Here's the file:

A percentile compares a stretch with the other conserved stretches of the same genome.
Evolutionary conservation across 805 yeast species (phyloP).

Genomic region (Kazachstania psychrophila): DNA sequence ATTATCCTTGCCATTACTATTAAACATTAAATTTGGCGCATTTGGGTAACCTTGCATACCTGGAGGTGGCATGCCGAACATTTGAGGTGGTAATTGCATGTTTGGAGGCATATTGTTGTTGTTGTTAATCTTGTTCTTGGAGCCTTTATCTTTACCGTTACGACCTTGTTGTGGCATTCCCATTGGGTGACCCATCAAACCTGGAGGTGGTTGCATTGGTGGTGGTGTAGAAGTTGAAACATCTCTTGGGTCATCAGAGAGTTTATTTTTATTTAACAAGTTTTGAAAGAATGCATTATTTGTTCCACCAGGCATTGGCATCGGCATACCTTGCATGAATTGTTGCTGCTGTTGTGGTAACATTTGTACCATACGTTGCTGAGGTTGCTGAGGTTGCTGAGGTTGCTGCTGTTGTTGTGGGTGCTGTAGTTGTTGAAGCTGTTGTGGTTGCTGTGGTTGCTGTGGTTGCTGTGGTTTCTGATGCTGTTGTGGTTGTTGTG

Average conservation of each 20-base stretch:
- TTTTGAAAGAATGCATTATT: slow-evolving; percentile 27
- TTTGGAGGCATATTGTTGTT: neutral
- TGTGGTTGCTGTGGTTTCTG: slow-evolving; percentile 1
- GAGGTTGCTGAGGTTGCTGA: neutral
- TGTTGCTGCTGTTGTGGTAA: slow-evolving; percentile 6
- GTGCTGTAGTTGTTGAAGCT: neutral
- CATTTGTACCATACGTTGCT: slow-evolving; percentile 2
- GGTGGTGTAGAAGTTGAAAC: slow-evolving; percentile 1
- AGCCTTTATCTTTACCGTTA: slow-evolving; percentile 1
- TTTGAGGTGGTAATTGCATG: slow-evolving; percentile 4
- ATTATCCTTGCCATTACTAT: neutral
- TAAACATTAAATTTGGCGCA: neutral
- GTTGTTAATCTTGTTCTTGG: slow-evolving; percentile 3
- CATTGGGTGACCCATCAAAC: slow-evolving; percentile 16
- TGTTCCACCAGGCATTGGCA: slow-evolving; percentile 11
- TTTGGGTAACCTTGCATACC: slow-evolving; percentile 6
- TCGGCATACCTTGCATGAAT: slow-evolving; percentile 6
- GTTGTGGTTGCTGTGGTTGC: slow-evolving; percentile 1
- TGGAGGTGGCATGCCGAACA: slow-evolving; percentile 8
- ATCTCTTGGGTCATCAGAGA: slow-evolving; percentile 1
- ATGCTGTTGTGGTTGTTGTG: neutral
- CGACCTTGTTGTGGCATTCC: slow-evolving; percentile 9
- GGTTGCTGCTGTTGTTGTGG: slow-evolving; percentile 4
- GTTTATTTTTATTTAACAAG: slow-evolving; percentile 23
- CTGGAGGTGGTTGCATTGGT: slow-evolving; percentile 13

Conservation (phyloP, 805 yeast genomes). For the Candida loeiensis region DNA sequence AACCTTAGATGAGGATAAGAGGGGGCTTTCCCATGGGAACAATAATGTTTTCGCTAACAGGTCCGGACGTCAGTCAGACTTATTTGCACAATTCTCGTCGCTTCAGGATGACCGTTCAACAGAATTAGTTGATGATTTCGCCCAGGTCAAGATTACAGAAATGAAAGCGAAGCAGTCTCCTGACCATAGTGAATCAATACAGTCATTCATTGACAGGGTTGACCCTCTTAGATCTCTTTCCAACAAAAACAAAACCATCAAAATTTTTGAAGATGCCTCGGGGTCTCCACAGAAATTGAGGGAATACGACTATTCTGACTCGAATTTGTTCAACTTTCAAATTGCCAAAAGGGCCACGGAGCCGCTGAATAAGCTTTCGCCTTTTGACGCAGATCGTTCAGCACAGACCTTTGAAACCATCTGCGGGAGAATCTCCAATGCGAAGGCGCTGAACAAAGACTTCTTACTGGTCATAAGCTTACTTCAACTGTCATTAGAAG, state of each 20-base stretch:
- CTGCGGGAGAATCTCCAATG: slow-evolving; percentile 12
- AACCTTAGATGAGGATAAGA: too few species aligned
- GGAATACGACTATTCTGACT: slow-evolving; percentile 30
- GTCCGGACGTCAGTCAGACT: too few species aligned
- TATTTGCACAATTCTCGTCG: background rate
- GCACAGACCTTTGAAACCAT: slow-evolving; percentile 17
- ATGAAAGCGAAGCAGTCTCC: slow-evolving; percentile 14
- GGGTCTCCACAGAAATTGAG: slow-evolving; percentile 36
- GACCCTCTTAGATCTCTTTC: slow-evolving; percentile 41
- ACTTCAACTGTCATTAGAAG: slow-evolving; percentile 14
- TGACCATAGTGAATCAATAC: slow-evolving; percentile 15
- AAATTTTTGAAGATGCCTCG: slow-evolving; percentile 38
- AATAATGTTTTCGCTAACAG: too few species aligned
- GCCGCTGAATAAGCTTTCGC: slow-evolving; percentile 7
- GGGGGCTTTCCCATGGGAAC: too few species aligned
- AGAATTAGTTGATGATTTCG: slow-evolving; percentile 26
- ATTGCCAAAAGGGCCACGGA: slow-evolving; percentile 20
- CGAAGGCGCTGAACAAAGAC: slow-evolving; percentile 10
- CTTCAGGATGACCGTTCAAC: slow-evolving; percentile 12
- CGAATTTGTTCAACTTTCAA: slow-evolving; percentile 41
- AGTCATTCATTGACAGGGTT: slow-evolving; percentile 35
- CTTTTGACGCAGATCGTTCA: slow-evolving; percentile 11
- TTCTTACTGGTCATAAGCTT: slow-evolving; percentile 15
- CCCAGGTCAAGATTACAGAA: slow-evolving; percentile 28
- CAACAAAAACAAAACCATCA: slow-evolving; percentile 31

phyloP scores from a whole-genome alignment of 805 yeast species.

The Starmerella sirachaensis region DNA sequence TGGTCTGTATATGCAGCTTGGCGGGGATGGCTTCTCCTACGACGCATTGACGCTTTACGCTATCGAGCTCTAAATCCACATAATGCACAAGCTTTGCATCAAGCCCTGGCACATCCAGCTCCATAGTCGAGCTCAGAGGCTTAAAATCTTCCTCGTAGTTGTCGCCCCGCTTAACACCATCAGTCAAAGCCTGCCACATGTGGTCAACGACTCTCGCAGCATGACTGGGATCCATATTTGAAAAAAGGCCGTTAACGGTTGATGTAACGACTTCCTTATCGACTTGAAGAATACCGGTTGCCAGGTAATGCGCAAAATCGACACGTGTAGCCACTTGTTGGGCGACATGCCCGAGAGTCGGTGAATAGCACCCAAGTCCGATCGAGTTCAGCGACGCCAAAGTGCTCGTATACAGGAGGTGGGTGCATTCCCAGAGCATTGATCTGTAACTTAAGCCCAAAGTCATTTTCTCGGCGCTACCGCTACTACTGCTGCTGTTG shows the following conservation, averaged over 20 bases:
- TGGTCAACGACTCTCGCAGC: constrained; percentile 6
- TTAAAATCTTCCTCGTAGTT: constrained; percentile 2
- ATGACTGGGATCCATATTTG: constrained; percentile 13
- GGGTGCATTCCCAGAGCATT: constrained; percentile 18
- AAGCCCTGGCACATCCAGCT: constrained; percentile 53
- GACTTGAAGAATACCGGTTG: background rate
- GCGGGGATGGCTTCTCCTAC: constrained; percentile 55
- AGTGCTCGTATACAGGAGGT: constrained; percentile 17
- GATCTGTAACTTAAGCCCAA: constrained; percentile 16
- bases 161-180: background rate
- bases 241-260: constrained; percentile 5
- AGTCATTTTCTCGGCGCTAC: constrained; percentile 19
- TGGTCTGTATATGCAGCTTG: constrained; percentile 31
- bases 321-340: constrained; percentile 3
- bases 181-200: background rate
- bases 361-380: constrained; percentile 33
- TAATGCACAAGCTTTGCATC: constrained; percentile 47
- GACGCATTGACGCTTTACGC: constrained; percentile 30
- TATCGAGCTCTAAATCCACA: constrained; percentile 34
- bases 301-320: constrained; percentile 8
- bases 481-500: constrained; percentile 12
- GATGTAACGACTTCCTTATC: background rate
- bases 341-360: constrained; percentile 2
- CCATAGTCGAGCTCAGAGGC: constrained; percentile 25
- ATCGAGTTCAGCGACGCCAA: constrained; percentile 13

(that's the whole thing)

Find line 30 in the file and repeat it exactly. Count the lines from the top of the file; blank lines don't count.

Conservation (phyloP, 805 yeast genomes). For the Candida loeiensis region DNA sequence AACCTTAGATGAGGATAAGAGGGGGCTTTCCCATGGGAACAATAATGTTTTCGCTAACAGGTCCGGACGTCAGTCAGACTTATTTGCACAATTCTCGTCGCTTCAGGATGACCGTTCAACAGAATTAGTTGATGATTTCGCCCAGGTCAAGATTACAGAAATGAAAGCGAAGCAGTCTCCTGACCATAGTGAATCAATACAGTCATTCATTGACAGGGTTGACCCTCTTAGATCTCTTTCCAACAAAAACAAAACCATCAAAATTTTTGAAGATGCCTCGGGGTCTCCACAGAAATTGAGGGAATACGACTATTCTGACTCGAATTTGTTCAACTTTCAAATTGCCAAAAGGGCCACGGAGCCGCTGAATAAGCTTTCGCCTTTTGACGCAGATCGTTCAGCACAGACCTTTGAAACCATCTGCGGGAGAATCTCCAATGCGAAGGCGCTGAACAAAGACTTCTTACTGGTCATAAGCTTACTTCAACTGTCATTAGAAG, state of each 20-base stretch: